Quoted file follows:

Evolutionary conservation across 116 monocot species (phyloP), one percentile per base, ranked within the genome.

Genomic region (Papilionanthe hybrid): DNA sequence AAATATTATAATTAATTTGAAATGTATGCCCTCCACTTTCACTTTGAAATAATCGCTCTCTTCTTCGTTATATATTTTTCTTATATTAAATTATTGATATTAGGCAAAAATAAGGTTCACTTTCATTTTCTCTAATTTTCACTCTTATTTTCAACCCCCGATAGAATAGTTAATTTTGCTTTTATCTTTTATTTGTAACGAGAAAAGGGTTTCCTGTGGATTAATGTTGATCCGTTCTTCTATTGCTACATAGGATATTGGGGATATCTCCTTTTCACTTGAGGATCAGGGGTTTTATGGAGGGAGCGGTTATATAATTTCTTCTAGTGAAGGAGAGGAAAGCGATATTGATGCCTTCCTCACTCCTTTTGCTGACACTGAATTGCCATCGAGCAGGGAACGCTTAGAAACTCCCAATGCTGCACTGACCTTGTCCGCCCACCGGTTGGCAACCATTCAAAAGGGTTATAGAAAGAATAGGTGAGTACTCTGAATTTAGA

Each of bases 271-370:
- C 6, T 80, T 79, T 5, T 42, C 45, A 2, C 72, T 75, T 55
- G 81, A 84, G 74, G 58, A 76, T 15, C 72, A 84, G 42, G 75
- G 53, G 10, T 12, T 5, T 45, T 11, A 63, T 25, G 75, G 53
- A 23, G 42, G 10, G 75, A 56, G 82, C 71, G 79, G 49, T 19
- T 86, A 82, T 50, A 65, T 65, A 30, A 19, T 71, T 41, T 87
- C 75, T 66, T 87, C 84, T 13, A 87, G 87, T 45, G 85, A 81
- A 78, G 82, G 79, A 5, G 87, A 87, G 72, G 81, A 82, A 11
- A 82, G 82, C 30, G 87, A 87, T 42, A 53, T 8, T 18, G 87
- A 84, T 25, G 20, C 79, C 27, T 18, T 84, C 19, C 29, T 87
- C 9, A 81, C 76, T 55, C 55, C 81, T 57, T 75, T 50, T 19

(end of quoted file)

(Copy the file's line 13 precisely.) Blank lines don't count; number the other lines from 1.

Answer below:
- C 9, A 81, C 76, T 55, C 55, C 81, T 57, T 75, T 50, T 19